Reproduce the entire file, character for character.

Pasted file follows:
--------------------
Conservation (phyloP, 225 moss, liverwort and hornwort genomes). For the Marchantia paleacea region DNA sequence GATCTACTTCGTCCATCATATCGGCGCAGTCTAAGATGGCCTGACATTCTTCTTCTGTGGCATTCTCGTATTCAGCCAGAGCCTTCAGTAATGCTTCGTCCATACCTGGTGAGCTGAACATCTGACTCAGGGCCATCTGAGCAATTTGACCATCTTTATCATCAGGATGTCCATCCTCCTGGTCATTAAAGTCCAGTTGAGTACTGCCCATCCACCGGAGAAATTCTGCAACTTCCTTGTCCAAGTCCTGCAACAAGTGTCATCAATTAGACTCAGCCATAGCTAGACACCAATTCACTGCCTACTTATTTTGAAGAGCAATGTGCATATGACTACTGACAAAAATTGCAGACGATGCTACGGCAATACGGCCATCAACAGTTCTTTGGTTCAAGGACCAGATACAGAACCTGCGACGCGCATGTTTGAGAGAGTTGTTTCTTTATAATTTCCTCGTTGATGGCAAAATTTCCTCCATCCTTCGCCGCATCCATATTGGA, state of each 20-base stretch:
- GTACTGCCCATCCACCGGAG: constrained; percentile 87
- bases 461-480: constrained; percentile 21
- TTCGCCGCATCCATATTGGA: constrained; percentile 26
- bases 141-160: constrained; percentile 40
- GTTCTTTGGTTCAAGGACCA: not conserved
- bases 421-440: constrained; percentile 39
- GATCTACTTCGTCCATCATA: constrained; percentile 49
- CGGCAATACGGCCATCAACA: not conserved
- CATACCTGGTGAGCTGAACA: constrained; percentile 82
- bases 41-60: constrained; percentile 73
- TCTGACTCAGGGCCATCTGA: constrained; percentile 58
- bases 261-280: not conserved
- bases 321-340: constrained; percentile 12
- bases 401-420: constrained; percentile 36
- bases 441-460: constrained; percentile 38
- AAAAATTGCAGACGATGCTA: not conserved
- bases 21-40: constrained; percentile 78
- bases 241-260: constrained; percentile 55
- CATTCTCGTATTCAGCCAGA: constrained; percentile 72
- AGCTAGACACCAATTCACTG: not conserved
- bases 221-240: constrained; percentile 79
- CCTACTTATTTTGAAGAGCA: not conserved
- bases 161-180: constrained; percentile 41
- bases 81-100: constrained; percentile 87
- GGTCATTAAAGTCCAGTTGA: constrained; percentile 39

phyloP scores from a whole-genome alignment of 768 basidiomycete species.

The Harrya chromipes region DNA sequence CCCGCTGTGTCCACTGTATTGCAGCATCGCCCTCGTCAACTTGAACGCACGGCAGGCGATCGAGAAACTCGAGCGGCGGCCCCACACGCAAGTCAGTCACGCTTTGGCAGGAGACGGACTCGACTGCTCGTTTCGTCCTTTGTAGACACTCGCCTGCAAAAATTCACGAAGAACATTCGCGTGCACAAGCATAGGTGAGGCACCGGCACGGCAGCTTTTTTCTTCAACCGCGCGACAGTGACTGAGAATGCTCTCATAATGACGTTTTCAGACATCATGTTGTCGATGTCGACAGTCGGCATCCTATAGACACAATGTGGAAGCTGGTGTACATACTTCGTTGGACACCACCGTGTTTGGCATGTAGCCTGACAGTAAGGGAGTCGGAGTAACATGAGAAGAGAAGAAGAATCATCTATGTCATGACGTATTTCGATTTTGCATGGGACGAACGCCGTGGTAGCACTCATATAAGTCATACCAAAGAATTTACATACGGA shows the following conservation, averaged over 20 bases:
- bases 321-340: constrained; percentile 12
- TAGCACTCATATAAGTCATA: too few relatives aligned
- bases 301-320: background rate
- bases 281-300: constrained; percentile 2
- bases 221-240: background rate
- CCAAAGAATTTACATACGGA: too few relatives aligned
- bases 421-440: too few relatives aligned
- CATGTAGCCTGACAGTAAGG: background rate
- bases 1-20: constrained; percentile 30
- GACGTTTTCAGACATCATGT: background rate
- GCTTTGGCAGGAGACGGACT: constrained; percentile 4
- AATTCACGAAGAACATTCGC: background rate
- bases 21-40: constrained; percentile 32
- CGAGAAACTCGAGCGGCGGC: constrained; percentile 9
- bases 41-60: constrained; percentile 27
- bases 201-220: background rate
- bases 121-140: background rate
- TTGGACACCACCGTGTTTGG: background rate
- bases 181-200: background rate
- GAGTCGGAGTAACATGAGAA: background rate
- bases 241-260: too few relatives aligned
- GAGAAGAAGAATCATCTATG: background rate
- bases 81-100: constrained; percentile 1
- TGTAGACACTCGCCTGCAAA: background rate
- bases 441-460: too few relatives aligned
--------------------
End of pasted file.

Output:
Conservation (phyloP, 225 moss, liverwort and hornwort genomes). For the Marchantia paleacea region DNA sequence GATCTACTTCGTCCATCATATCGGCGCAGTCTAAGATGGCCTGACATTCTTCTTCTGTGGCATTCTCGTATTCAGCCAGAGCCTTCAGTAATGCTTCGTCCATACCTGGTGAGCTGAACATCTGACTCAGGGCCATCTGAGCAATTTGACCATCTTTATCATCAGGATGTCCATCCTCCTGGTCATTAAAGTCCAGTTGAGTACTGCCCATCCACCGGAGAAATTCTGCAACTTCCTTGTCCAAGTCCTGCAACAAGTGTCATCAATTAGACTCAGCCATAGCTAGACACCAATTCACTGCCTACTTATTTTGAAGAGCAATGTGCATATGACTACTGACAAAAATTGCAGACGATGCTACGGCAATACGGCCATCAACAGTTCTTTGGTTCAAGGACCAGATACAGAACCTGCGACGCGCATGTTTGAGAGAGTTGTTTCTTTATAATTTCCTCGTTGATGGCAAAATTTCCTCCATCCTTCGCCGCATCCATATTGGA, state of each 20-base stretch:
- GTACTGCCCATCCACCGGAG: constrained; percentile 87
- bases 461-480: constrained; percentile 21
- TTCGCCGCATCCATATTGGA: constrained; percentile 26
- bases 141-160: constrained; percentile 40
- GTTCTTTGGTTCAAGGACCA: not conserved
- bases 421-440: constrained; percentile 39
- GATCTACTTCGTCCATCATA: constrained; percentile 49
- CGGCAATACGGCCATCAACA: not conserved
- CATACCTGGTGAGCTGAACA: constrained; percentile 82
- bases 41-60: constrained; percentile 73
- TCTGACTCAGGGCCATCTGA: constrained; percentile 58
- bases 261-280: not conserved
- bases 321-340: constrained; percentile 12
- bases 401-420: constrained; percentile 36
- bases 441-460: constrained; percentile 38
- AAAAATTGCAGACGATGCTA: not conserved
- bases 21-40: constrained; percentile 78
- bases 241-260: constrained; percentile 55
- CATTCTCGTATTCAGCCAGA: constrained; percentile 72
- AGCTAGACACCAATTCACTG: not conserved
- bases 221-240: constrained; percentile 79
- CCTACTTATTTTGAAGAGCA: not conserved
- bases 161-180: constrained; percentile 41
- bases 81-100: constrained; percentile 87
- GGTCATTAAAGTCCAGTTGA: constrained; percentile 39

phyloP scores from a whole-genome alignment of 768 basidiomycete species.

The Harrya chromipes region DNA sequence CCCGCTGTGTCCACTGTATTGCAGCATCGCCCTCGTCAACTTGAACGCACGGCAGGCGATCGAGAAACTCGAGCGGCGGCCCCACACGCAAGTCAGTCACGCTTTGGCAGGAGACGGACTCGACTGCTCGTTTCGTCCTTTGTAGACACTCGCCTGCAAAAATTCACGAAGAACATTCGCGTGCACAAGCATAGGTGAGGCACCGGCACGGCAGCTTTTTTCTTCAACCGCGCGACAGTGACTGAGAATGCTCTCATAATGACGTTTTCAGACATCATGTTGTCGATGTCGACAGTCGGCATCCTATAGACACAATGTGGAAGCTGGTGTACATACTTCGTTGGACACCACCGTGTTTGGCATGTAGCCTGACAGTAAGGGAGTCGGAGTAACATGAGAAGAGAAGAAGAATCATCTATGTCATGACGTATTTCGATTTTGCATGGGACGAACGCCGTGGTAGCACTCATATAAGTCATACCAAAGAATTTACATACGGA shows the following conservation, averaged over 20 bases:
- bases 321-340: constrained; percentile 12
- TAGCACTCATATAAGTCATA: too few relatives aligned
- bases 301-320: background rate
- bases 281-300: constrained; percentile 2
- bases 221-240: background rate
- CCAAAGAATTTACATACGGA: too few relatives aligned
- bases 421-440: too few relatives aligned
- CATGTAGCCTGACAGTAAGG: background rate
- bases 1-20: constrained; percentile 30
- GACGTTTTCAGACATCATGT: background rate
- GCTTTGGCAGGAGACGGACT: constrained; percentile 4
- AATTCACGAAGAACATTCGC: background rate
- bases 21-40: constrained; percentile 32
- CGAGAAACTCGAGCGGCGGC: constrained; percentile 9
- bases 41-60: constrained; percentile 27
- bases 201-220: background rate
- bases 121-140: background rate
- TTGGACACCACCGTGTTTGG: background rate
- bases 181-200: background rate
- GAGTCGGAGTAACATGAGAA: background rate
- bases 241-260: too few relatives aligned
- GAGAAGAAGAATCATCTATG: background rate
- bases 81-100: constrained; percentile 1
- TGTAGACACTCGCCTGCAAA: background rate
- bases 441-460: too few relatives aligned